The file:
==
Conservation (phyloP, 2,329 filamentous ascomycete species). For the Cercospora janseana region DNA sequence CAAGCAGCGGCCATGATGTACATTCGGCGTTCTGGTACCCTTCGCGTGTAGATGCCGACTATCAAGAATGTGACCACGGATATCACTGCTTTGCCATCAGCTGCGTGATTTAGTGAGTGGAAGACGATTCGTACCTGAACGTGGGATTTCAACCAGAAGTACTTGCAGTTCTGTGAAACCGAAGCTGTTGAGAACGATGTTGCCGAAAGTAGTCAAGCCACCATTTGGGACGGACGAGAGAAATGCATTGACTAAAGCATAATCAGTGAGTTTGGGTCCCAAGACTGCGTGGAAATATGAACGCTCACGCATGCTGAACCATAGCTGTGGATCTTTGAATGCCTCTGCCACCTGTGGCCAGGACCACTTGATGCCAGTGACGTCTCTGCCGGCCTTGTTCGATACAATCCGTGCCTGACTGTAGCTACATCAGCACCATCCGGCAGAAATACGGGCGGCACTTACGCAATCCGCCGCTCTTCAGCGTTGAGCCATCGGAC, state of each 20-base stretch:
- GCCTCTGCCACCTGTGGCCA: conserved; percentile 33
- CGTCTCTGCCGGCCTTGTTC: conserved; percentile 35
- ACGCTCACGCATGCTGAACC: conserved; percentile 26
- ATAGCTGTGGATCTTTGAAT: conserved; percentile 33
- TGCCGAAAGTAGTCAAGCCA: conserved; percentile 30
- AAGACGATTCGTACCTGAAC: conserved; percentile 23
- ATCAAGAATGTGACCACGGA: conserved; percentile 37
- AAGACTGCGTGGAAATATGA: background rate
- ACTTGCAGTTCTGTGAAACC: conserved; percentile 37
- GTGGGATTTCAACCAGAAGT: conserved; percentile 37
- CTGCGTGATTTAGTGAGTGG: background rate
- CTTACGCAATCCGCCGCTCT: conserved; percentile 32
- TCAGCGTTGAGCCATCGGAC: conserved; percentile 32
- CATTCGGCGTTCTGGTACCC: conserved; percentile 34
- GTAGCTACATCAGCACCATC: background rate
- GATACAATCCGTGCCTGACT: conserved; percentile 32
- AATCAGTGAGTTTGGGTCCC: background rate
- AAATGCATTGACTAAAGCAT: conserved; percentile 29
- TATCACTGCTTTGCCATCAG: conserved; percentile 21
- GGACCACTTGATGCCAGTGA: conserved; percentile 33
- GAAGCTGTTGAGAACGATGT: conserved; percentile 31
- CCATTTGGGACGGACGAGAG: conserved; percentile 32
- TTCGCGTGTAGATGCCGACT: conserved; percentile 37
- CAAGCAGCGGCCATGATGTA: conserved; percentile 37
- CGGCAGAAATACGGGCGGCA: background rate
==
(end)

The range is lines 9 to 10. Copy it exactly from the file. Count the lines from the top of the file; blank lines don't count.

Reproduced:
- AAGACTGCGTGGAAATATGA: background rate
- ACTTGCAGTTCTGTGAAACC: conserved; percentile 37